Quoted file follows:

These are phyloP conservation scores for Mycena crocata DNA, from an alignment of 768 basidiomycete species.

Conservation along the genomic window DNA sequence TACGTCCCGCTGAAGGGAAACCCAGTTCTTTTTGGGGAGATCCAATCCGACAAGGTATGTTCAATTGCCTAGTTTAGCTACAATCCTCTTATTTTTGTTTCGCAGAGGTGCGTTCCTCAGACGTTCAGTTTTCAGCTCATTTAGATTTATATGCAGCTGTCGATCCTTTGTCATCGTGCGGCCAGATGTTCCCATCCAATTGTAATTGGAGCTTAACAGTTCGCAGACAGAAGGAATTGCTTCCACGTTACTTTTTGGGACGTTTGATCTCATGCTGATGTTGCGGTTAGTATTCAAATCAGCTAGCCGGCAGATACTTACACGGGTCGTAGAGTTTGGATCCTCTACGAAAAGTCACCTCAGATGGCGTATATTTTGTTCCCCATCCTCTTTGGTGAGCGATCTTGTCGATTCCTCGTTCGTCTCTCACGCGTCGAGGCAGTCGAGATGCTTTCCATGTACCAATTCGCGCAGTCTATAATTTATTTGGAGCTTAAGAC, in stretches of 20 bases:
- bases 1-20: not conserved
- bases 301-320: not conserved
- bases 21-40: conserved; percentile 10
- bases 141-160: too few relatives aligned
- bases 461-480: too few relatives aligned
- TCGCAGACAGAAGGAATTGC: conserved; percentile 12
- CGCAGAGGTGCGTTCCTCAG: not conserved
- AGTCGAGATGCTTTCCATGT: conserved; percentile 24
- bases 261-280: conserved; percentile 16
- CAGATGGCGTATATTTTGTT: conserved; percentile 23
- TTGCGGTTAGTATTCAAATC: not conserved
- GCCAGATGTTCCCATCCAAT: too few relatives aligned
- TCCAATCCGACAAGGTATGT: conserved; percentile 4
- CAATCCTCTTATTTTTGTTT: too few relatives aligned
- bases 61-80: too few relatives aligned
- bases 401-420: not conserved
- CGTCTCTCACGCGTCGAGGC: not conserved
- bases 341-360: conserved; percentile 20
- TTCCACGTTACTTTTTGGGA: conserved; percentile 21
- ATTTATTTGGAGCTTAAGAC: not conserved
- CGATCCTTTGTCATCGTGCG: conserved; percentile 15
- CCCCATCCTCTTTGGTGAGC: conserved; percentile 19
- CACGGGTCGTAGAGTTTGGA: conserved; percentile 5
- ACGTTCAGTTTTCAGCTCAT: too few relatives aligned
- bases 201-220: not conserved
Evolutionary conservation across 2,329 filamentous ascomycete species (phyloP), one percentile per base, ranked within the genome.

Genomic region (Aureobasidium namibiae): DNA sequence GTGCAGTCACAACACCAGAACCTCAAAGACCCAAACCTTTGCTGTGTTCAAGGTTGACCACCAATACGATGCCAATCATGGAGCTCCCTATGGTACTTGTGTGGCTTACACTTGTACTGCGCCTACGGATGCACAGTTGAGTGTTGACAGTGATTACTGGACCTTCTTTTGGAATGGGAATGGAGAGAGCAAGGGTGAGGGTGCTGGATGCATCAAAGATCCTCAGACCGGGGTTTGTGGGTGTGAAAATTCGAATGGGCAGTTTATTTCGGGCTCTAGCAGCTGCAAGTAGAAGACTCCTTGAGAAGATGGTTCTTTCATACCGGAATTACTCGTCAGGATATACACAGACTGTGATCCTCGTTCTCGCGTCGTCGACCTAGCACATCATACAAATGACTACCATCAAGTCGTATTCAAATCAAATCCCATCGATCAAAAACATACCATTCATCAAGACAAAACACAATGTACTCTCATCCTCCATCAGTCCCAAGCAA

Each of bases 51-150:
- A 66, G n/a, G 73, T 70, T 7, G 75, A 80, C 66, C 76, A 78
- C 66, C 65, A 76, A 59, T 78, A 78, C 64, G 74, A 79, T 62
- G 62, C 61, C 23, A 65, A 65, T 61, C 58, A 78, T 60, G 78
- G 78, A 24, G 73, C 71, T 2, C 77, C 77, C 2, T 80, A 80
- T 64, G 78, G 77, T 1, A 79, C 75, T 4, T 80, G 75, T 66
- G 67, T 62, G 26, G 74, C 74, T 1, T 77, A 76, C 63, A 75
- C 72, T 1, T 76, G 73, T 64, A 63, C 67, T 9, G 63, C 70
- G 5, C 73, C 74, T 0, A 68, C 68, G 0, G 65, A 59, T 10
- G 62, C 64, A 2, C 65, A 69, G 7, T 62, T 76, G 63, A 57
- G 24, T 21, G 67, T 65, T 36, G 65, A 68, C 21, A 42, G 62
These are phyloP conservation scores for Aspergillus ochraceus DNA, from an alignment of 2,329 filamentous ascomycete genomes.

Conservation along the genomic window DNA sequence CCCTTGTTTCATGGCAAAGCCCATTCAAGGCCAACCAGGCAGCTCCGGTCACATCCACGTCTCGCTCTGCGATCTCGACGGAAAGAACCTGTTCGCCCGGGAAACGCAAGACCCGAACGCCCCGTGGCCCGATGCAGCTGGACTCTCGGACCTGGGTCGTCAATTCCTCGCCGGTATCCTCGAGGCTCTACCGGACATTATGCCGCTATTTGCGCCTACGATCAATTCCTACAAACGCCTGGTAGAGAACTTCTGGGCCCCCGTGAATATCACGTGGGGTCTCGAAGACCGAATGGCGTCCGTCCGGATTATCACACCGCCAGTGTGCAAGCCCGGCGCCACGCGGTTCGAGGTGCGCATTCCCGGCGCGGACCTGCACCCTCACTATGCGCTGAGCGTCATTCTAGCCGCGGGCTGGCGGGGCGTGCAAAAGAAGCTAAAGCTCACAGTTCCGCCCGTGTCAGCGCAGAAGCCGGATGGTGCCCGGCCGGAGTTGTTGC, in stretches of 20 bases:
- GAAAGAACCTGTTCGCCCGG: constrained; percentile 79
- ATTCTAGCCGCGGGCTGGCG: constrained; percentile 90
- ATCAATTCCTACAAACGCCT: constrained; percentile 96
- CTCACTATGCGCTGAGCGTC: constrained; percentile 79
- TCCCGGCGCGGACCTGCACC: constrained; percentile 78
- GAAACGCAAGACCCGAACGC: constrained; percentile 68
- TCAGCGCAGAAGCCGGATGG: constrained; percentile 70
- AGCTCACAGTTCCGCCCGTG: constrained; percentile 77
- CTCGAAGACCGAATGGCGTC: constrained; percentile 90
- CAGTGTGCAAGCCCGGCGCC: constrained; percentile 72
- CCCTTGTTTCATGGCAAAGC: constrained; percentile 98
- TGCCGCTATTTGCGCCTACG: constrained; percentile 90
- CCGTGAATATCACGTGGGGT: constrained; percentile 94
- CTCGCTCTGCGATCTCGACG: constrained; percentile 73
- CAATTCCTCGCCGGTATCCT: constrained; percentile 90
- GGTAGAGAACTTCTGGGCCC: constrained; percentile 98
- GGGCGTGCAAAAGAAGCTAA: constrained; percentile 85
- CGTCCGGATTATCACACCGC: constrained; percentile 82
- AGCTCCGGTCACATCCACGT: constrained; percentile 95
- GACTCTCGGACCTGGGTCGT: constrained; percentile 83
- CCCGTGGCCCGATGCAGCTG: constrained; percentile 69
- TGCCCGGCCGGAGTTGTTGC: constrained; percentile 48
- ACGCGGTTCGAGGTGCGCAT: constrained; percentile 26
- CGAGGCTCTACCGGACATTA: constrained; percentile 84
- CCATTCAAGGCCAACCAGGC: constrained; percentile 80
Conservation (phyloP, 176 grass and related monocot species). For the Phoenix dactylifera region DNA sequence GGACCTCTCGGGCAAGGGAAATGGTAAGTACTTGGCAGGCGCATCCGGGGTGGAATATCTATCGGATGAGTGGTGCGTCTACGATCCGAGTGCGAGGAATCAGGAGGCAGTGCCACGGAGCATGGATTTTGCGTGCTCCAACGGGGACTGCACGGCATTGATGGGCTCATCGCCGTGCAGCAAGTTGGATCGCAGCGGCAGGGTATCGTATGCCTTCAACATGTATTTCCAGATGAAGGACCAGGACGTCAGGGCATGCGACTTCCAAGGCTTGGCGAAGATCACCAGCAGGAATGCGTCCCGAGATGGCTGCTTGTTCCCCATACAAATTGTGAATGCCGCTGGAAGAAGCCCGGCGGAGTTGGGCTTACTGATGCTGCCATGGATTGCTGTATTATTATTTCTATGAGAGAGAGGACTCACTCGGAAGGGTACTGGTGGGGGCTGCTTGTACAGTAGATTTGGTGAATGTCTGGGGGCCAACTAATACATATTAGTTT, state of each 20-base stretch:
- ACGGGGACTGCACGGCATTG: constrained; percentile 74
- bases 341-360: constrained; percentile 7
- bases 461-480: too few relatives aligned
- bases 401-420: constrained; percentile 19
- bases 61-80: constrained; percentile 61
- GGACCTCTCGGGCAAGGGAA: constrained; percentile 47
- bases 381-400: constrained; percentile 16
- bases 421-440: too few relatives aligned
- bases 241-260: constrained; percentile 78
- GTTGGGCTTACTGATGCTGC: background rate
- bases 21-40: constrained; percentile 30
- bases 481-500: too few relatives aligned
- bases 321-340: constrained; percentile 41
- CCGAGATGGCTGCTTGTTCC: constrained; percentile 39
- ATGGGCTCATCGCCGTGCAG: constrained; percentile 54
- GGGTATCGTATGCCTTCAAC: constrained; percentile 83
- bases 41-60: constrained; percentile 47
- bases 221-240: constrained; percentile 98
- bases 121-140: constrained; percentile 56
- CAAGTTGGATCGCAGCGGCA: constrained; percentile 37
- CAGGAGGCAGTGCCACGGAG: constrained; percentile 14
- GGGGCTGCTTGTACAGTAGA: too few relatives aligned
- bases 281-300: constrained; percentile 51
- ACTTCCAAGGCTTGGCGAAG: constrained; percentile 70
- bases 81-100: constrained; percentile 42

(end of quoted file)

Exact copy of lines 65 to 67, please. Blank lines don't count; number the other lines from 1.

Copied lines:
- ACGCGGTTCGAGGTGCGCAT: constrained; percentile 26
- CGAGGCTCTACCGGACATTA: constrained; percentile 84
- CCATTCAAGGCCAACCAGGC: constrained; percentile 80